Harry Potter brings his magic to the stage

Of all the shows coming to Broadway, the most talked about this new season bears the most famous name in wizardry. Mark Phillips in London picks up the tale: 

When we last saw Harry Potter, it was at the end of the final book and movie — “Deathly Hallows” — when the boy wizard, now a father, was sending his own son, Albus, off to Hogwarts School of Witchcraft and Wizardry — a trip that always began on the magical platform 9¾.

Jamie Parker as the now-grown wizard in “Harry Potter and the Cursed Child.”

Manuel Harlan

Seven books, eight movies and about a billion dollars to the good later for its creator, J.K. Rowling, that was supposed to be the end of it.

“I genuinely, I didn’t want Harry to go onstage,” Rowling said. “I felt that I was done.”

So what happened? “Harry Potter and the Cursed Child” happened … a theatrical collaboration with director John Tiffany and playwright Jack Thorne.

It’s been the theater event of the year in London. It won a record nine Olivier Awards (Britain’s version of the Tonys). And it’s about to go to Broadway. Tickets for the New York production, which opens next year, go on sale next month.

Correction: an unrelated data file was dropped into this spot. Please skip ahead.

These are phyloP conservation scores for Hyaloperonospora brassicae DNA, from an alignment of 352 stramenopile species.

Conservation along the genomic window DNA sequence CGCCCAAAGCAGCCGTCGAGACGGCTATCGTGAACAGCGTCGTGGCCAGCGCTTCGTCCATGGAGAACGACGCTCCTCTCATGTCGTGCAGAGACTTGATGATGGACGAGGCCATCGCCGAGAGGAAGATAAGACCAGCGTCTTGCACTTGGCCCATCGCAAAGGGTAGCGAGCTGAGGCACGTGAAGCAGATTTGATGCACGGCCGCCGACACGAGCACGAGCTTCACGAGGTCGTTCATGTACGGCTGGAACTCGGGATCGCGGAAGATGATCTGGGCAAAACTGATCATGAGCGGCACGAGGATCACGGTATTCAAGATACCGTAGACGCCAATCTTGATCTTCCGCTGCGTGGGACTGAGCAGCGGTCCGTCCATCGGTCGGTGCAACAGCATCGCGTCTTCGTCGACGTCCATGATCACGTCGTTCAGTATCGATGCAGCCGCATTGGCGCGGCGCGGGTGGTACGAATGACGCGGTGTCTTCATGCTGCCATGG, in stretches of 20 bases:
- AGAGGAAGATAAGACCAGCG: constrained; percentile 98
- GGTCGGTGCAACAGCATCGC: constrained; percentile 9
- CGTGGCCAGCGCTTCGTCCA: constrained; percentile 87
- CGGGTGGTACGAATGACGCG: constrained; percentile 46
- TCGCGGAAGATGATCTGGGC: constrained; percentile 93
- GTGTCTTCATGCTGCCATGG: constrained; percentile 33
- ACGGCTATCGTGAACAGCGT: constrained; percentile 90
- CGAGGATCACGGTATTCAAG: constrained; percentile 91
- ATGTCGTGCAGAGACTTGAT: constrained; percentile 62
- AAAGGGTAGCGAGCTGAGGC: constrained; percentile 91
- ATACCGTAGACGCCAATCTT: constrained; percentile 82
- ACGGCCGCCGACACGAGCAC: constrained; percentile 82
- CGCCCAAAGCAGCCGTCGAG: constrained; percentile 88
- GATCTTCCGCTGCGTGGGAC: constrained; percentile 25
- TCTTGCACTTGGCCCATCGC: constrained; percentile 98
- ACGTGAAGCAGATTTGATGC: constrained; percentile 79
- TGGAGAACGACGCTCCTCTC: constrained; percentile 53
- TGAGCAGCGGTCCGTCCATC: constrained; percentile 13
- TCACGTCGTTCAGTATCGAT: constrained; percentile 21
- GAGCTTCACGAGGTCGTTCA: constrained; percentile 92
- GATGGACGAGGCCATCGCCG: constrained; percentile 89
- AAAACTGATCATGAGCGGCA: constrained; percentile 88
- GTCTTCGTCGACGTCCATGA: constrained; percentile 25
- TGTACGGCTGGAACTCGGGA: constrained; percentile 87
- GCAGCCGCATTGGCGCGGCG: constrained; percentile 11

So, Phillips asked, “What is it about the prospect of earning millions of pounds from bringing Harry Potter to the stage that most appealed to you?”

“Well, I’d said no to everyone for 10 years,” she replied. “Because to answer your question equally directly, we all know I don’t need the money. Life is too short.”

It was the prospect of working with Tiffany and Thorne, Rowling says, that finally convinced her.

That, and the temptation to tell the story of of Harry’s son, Albus, and the burden he carries as the child of a famous parent.  The rest, we sort of can’t tell you. 

The rest, we sort of can’t tell you. Part of the schtick of the Harry Potter production is that anybody who’s seen it is asked not to reveal the plot and spoil it for those who haven’t. 

So there.

Jamie Parker as Harry Potter and Sam Clemmett as his son, Albus, in “Harry Potter and the Cursed Child.”

Manuel Harlan

The first scene of the play is the last chapter of “Deathly Hallows,” explains John Tiffany: “Albus, it’s kind of suggested very beautifully, isn’t gonna have as easy a time. So, it’s all there for the kind of taking.”

And they do take their time taking it. The play is actually two plays –…

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